Low FODMAP Cocktails – With Alcohol & Without From Susan Chatzky
From Robin: What do you get when you cross a descendant of an early female comedic trailblazer, Jean Carroll, a women and animal rights activist, a hostess that could rival Martha Stewart, an athlete and a philanthropist who gives with her money, time and heart? That would be my friend, Susan Chatzky. I met Susan through her husband, Peter – who is a childhood friend of mine. Their marital antics and real life trials and tribulations shared with hysterical humor amongst their friends on Facebook gave me the first glimpse into a woman I have been so happy to get to know.
And now we get to introduce her to you! When we were thinking about who would enjoy and take on the challenge of creating a body of original, delicious and low FODMAP cocktails and beverages Susan sprung to mind. Anyone who has had the privilege of standing in her kitchen as she orchestrates a 5-course-meal single-handedly at the same time as mixing ridiculously fabulous cocktails created with homemade ingredients and serving them to her guests you would know what I mean… And now everyone will get a chance to enjoy getting to know a bit about her and enjoy her beverage and cocktail creations as well! Stay tuned for our new low FODMAP Beverage & Cocktail Recipe of the week!
Dédé Wilson: Susan, Robin has spoken so fondly of you and your husband, Peter, whom she has known since high school. She has regaled me with stories about parties in your home and especially your cocktails, so we were thrilled when you agreed to apply your skills to low FODMAP versions! FODMAPers want to know what they CAN have and that includes beverages, both spirited as well as non-alcoholic.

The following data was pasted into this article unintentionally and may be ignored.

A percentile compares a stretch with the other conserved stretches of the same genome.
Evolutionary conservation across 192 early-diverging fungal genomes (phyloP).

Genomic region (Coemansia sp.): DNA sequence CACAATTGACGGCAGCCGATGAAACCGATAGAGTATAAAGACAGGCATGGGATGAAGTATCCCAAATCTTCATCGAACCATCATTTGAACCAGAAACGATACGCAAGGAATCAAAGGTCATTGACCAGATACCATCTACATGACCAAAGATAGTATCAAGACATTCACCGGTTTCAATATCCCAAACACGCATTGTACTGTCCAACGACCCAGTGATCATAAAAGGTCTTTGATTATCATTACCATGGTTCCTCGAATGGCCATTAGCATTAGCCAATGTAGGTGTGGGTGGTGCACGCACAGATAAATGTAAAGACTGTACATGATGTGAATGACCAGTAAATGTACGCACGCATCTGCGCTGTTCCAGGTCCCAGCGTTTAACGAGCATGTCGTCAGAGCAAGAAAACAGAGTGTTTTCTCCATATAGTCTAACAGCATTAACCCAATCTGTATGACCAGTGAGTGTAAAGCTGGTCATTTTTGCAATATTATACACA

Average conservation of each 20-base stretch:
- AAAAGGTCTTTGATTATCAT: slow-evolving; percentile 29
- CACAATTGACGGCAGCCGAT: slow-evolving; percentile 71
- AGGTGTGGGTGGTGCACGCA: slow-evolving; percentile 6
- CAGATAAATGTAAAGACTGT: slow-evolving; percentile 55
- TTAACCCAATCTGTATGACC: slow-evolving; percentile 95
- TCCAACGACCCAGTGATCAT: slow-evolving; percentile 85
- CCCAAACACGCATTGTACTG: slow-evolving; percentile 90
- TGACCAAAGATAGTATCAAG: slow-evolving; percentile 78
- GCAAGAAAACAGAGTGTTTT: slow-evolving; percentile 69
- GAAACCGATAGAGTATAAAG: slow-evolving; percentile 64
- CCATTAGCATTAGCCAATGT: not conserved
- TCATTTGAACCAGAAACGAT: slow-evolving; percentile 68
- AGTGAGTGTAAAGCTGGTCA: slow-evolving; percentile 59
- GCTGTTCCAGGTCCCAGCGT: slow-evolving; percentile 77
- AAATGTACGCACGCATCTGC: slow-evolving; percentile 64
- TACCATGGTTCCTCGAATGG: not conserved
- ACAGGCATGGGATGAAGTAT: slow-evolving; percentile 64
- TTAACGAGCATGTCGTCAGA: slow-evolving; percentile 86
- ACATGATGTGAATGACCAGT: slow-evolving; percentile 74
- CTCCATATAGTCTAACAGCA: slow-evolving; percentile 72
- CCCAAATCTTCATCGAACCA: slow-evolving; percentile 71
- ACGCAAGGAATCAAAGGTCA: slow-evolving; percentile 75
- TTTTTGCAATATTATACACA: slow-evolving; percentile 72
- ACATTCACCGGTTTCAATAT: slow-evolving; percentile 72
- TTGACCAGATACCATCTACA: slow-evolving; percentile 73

Susan Chatzky: And I am so fond of Robin! One of my favorite weekends ever I got to spend some time in her garden eating straight off of the plants! I love a person who let’s me do that without looking at me funny.
Susan, tell us how you first came to be enamored of creating cocktails? Was it a drink experience?
I’ve loved to cook since I was a little girl. Probably because I really like to eat, and I don’t have the patience to wait for someone to feed me. I also get bored easily. I’m always looking for something new to try. A new ingredient, a different way to use an old ingredient…Cocktails are not so different to me than food. They have smell, color, texture, and taste. Plus there’s something so sexy and mysterious about a beautiful, bright, liquid in a fancy glass. There’s nothing sexy about water in a Swell bottle.
What inspires you? Is it ingredients? A fancy glass, or maybe the occasion?